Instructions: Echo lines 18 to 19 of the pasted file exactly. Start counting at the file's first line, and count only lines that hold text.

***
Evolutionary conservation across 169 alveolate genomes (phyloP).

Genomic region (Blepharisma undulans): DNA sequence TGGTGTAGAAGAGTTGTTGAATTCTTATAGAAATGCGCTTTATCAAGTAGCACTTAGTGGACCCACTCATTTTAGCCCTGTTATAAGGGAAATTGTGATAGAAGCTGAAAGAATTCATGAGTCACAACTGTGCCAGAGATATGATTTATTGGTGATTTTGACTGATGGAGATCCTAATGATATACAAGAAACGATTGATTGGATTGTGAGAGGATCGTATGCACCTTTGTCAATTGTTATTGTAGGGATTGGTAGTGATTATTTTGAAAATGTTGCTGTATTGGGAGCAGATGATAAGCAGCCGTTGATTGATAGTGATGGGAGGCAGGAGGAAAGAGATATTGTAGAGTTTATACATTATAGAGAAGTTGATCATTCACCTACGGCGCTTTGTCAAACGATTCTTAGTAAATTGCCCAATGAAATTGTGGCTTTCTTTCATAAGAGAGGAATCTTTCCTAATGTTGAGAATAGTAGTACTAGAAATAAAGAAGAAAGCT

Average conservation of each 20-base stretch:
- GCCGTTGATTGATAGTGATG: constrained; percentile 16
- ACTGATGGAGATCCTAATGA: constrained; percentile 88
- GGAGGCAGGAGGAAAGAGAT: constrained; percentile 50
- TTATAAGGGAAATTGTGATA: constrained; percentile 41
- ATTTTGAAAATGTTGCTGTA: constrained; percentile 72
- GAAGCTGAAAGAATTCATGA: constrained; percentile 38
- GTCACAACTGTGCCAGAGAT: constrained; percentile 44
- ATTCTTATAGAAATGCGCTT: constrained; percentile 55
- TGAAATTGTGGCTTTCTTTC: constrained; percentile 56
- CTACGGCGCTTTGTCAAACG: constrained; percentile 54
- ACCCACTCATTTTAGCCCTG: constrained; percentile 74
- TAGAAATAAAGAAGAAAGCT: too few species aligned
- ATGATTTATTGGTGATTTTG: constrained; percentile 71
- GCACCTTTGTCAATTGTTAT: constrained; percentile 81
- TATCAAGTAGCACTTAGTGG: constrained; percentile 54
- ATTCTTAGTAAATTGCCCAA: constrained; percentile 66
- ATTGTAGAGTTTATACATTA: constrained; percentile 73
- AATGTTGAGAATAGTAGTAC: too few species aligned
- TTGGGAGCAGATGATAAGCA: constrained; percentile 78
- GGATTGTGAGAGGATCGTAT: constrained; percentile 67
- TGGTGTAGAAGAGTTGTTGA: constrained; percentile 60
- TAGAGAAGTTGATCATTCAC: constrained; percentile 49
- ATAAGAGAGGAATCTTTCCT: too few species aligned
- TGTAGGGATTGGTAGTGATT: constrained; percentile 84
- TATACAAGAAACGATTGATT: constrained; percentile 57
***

- TATCAAGTAGCACTTAGTGG: constrained; percentile 54
- ATTCTTAGTAAATTGCCCAA: constrained; percentile 66